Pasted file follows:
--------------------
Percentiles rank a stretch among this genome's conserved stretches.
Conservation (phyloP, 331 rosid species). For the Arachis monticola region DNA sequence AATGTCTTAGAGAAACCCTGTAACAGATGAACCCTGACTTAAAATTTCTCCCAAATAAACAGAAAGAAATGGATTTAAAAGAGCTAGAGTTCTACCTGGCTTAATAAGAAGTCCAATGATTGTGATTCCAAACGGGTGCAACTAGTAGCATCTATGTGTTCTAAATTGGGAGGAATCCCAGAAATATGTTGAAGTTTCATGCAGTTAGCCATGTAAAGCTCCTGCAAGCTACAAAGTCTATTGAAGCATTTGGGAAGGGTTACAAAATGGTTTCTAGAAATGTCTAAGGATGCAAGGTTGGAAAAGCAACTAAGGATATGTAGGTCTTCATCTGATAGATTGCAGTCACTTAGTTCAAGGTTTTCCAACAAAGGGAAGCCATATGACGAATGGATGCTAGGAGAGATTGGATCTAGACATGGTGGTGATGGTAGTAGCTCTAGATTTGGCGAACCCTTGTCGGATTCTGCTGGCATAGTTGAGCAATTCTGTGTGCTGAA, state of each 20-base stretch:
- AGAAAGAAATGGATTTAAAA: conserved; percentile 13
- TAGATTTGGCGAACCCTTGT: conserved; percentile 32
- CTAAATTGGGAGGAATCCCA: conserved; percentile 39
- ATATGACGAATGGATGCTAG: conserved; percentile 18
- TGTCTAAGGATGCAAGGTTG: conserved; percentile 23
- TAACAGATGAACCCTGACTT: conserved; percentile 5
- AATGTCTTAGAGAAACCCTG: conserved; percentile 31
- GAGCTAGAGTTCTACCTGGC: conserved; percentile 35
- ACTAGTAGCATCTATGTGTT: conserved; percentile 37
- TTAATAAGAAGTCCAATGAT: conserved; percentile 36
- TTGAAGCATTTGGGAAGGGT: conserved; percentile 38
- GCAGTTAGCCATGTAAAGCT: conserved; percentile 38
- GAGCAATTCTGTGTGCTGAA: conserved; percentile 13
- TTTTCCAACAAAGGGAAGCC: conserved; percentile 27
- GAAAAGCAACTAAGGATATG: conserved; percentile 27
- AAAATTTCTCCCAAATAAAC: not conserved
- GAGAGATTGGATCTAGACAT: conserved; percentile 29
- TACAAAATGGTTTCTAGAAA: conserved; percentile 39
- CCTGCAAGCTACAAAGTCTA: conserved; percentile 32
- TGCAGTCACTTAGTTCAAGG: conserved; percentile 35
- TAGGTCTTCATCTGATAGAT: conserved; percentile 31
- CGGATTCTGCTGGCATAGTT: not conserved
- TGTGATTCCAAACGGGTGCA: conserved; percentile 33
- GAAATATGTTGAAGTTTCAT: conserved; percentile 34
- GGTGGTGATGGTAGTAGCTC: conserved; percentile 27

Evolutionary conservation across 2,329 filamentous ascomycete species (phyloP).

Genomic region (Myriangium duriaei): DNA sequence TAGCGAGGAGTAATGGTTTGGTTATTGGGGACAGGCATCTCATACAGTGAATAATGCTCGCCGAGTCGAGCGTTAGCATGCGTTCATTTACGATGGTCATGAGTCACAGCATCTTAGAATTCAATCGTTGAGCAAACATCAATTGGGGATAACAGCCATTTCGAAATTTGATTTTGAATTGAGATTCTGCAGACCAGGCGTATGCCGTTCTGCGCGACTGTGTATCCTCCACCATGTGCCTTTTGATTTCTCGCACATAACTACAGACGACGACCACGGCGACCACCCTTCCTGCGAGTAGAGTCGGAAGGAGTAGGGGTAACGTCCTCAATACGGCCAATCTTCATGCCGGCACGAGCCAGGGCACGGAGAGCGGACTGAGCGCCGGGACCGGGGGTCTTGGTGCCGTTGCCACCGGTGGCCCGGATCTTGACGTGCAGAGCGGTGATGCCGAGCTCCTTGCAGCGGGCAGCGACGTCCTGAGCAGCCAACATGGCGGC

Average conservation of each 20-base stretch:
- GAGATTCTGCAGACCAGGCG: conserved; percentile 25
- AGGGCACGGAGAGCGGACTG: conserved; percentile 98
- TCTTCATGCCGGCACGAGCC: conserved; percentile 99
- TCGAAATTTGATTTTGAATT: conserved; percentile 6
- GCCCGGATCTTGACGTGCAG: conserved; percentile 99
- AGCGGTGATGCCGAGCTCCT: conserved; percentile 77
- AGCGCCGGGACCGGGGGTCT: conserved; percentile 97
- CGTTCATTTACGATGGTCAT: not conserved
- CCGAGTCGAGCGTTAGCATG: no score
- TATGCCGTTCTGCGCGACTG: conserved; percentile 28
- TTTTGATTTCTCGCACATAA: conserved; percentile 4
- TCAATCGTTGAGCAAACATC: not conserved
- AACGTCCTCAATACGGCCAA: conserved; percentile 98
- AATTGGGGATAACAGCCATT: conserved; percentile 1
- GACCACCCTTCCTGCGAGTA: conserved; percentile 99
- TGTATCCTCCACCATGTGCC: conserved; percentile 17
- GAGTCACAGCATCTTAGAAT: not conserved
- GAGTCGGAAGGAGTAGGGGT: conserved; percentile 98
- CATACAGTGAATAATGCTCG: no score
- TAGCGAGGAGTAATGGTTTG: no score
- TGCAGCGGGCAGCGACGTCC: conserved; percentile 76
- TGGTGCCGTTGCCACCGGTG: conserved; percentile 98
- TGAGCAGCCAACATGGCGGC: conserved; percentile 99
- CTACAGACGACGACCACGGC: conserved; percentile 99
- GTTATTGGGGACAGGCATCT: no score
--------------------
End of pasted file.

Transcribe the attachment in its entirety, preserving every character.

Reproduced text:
Percentiles rank a stretch among this genome's conserved stretches.
Conservation (phyloP, 331 rosid species). For the Arachis monticola region DNA sequence AATGTCTTAGAGAAACCCTGTAACAGATGAACCCTGACTTAAAATTTCTCCCAAATAAACAGAAAGAAATGGATTTAAAAGAGCTAGAGTTCTACCTGGCTTAATAAGAAGTCCAATGATTGTGATTCCAAACGGGTGCAACTAGTAGCATCTATGTGTTCTAAATTGGGAGGAATCCCAGAAATATGTTGAAGTTTCATGCAGTTAGCCATGTAAAGCTCCTGCAAGCTACAAAGTCTATTGAAGCATTTGGGAAGGGTTACAAAATGGTTTCTAGAAATGTCTAAGGATGCAAGGTTGGAAAAGCAACTAAGGATATGTAGGTCTTCATCTGATAGATTGCAGTCACTTAGTTCAAGGTTTTCCAACAAAGGGAAGCCATATGACGAATGGATGCTAGGAGAGATTGGATCTAGACATGGTGGTGATGGTAGTAGCTCTAGATTTGGCGAACCCTTGTCGGATTCTGCTGGCATAGTTGAGCAATTCTGTGTGCTGAA, state of each 20-base stretch:
- AGAAAGAAATGGATTTAAAA: conserved; percentile 13
- TAGATTTGGCGAACCCTTGT: conserved; percentile 32
- CTAAATTGGGAGGAATCCCA: conserved; percentile 39
- ATATGACGAATGGATGCTAG: conserved; percentile 18
- TGTCTAAGGATGCAAGGTTG: conserved; percentile 23
- TAACAGATGAACCCTGACTT: conserved; percentile 5
- AATGTCTTAGAGAAACCCTG: conserved; percentile 31
- GAGCTAGAGTTCTACCTGGC: conserved; percentile 35
- ACTAGTAGCATCTATGTGTT: conserved; percentile 37
- TTAATAAGAAGTCCAATGAT: conserved; percentile 36
- TTGAAGCATTTGGGAAGGGT: conserved; percentile 38
- GCAGTTAGCCATGTAAAGCT: conserved; percentile 38
- GAGCAATTCTGTGTGCTGAA: conserved; percentile 13
- TTTTCCAACAAAGGGAAGCC: conserved; percentile 27
- GAAAAGCAACTAAGGATATG: conserved; percentile 27
- AAAATTTCTCCCAAATAAAC: not conserved
- GAGAGATTGGATCTAGACAT: conserved; percentile 29
- TACAAAATGGTTTCTAGAAA: conserved; percentile 39
- CCTGCAAGCTACAAAGTCTA: conserved; percentile 32
- TGCAGTCACTTAGTTCAAGG: conserved; percentile 35
- TAGGTCTTCATCTGATAGAT: conserved; percentile 31
- CGGATTCTGCTGGCATAGTT: not conserved
- TGTGATTCCAAACGGGTGCA: conserved; percentile 33
- GAAATATGTTGAAGTTTCAT: conserved; percentile 34
- GGTGGTGATGGTAGTAGCTC: conserved; percentile 27

Evolutionary conservation across 2,329 filamentous ascomycete species (phyloP).

Genomic region (Myriangium duriaei): DNA sequence TAGCGAGGAGTAATGGTTTGGTTATTGGGGACAGGCATCTCATACAGTGAATAATGCTCGCCGAGTCGAGCGTTAGCATGCGTTCATTTACGATGGTCATGAGTCACAGCATCTTAGAATTCAATCGTTGAGCAAACATCAATTGGGGATAACAGCCATTTCGAAATTTGATTTTGAATTGAGATTCTGCAGACCAGGCGTATGCCGTTCTGCGCGACTGTGTATCCTCCACCATGTGCCTTTTGATTTCTCGCACATAACTACAGACGACGACCACGGCGACCACCCTTCCTGCGAGTAGAGTCGGAAGGAGTAGGGGTAACGTCCTCAATACGGCCAATCTTCATGCCGGCACGAGCCAGGGCACGGAGAGCGGACTGAGCGCCGGGACCGGGGGTCTTGGTGCCGTTGCCACCGGTGGCCCGGATCTTGACGTGCAGAGCGGTGATGCCGAGCTCCTTGCAGCGGGCAGCGACGTCCTGAGCAGCCAACATGGCGGC

Average conservation of each 20-base stretch:
- GAGATTCTGCAGACCAGGCG: conserved; percentile 25
- AGGGCACGGAGAGCGGACTG: conserved; percentile 98
- TCTTCATGCCGGCACGAGCC: conserved; percentile 99
- TCGAAATTTGATTTTGAATT: conserved; percentile 6
- GCCCGGATCTTGACGTGCAG: conserved; percentile 99
- AGCGGTGATGCCGAGCTCCT: conserved; percentile 77
- AGCGCCGGGACCGGGGGTCT: conserved; percentile 97
- CGTTCATTTACGATGGTCAT: not conserved
- CCGAGTCGAGCGTTAGCATG: no score
- TATGCCGTTCTGCGCGACTG: conserved; percentile 28
- TTTTGATTTCTCGCACATAA: conserved; percentile 4
- TCAATCGTTGAGCAAACATC: not conserved
- AACGTCCTCAATACGGCCAA: conserved; percentile 98
- AATTGGGGATAACAGCCATT: conserved; percentile 1
- GACCACCCTTCCTGCGAGTA: conserved; percentile 99
- TGTATCCTCCACCATGTGCC: conserved; percentile 17
- GAGTCACAGCATCTTAGAAT: not conserved
- GAGTCGGAAGGAGTAGGGGT: conserved; percentile 98
- CATACAGTGAATAATGCTCG: no score
- TAGCGAGGAGTAATGGTTTG: no score
- TGCAGCGGGCAGCGACGTCC: conserved; percentile 76
- TGGTGCCGTTGCCACCGGTG: conserved; percentile 98
- TGAGCAGCCAACATGGCGGC: conserved; percentile 99
- CTACAGACGACGACCACGGC: conserved; percentile 99
- GTTATTGGGGACAGGCATCT: no score